By Jennifer Girdon, ,
Published December 20, 2015
Homeowners across the country say they are drowning in unnecessary flood insurance bills -- due to errors in the Federal Emergency Management Agency's redesigned flood maps.
In 2012, FEMA began updating its outdated paper inventory of maps with new digital ones. Millions of homes ended up in newly drawn high-risk flood zones, including houses built on high ground and away from water. As a result, homeowners with mortgages from federally regulated or insured lenders within these high-risk zones were required by law to carry additional flood insurance.
San Diego resident Laura Clemons is just one of thousands of homeowners who got the surprising news last year, when she was told that her home, on top of a hill, had suddenly moved into a high-risk flood zone.
"I got a letter from my mortgage company, telling me I was going to have to pay flood insurance, which was a joke because I live across the street from a canyon," Clemons said. "They gave us three months to notify them or they were going to start charging me $2,000 a year."
She got in touch with local land surveyor Michael Pallamary, who had been working on similar cases in the San Diego area.
Pallamary learned quickly that the problem had been affecting people all across the country.
"The maps are all in error," he told Fox News. "And because of the erroneous maps, they're requiring these homeowners to purchase very, very expensive flood insurance and this is absolutely absurd. These are not flood-prone properties. They're high and dry and safe and secure."
Pallamary said some of the new high-risk flood zones include homes perched high above the water that are now drawn into the ocean, while other maps show homes at risk from rivers and creeks that have been dried up for years.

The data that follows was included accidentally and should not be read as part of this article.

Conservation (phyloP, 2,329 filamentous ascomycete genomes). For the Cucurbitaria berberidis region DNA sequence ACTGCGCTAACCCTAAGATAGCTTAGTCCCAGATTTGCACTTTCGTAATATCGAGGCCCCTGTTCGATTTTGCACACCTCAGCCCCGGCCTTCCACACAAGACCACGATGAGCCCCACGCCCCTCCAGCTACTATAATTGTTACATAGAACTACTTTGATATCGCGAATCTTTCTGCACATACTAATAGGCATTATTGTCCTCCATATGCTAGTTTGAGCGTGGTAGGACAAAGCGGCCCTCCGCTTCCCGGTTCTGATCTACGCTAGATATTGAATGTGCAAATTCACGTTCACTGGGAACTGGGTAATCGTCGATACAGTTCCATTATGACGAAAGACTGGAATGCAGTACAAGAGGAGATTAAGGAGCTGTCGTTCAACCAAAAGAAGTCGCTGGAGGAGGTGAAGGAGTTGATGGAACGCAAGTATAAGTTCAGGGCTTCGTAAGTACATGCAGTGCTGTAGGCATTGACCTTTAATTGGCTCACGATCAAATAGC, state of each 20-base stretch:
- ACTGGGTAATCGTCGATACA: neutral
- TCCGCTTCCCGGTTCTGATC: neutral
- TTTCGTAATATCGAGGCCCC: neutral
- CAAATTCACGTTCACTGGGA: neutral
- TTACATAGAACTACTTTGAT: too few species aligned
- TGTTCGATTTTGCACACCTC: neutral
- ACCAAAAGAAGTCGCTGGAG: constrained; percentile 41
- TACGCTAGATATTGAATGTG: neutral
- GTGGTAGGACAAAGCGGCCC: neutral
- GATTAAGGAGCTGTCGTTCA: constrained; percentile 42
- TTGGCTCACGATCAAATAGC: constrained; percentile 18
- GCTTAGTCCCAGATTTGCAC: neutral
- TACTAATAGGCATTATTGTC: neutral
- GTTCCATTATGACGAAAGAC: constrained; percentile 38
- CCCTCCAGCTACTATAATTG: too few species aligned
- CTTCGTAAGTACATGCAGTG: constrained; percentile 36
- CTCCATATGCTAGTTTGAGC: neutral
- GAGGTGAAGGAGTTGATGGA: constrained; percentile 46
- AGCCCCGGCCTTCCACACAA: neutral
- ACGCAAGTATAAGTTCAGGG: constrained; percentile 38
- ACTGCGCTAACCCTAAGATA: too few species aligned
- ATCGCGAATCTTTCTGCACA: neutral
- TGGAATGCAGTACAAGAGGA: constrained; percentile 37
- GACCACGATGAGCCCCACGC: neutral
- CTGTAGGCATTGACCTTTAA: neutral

FEMA has admitted that some maps contain topographical errors and said it is working to correct them. However, to avoid the extra insurance premium, homeowners cannot wait for a FEMA fix. Instead, they need to prove it themselves by submitting for a FEMA "letter of map amendment" -- to get a revision.
"That letter map amendment is a process that a homeowner can use to demonstrate their property is on a local area of high ground and obtain a letter from FEMA that recognizes that," FEMA spokesman Ed Curtis said. "It removes them essentially from the map as far as being in the high-risk zone."
This means, though, that a resident whose home was drawn incorrectly on the map needs to hire a surveyor like Pallamary, which can be pricey. Pallamary said this can create a headache for homeowners.
"People have had a lot of challenges with this economy over the last few years," Pallamary said. "Can you imagine getting a demand bill that you have to pay $3,000 or more in flood insurance when you're sitting on top of a hill?"
Clemons was eventually able to get her situation resolved, but problems still exist for many other homeowners, including nearly a dozen of her neighbors.
FEMA said it will continue to work with local officials in areas where problems are reported, and the primary focus is to make sure people's homes are protected against the next big storm.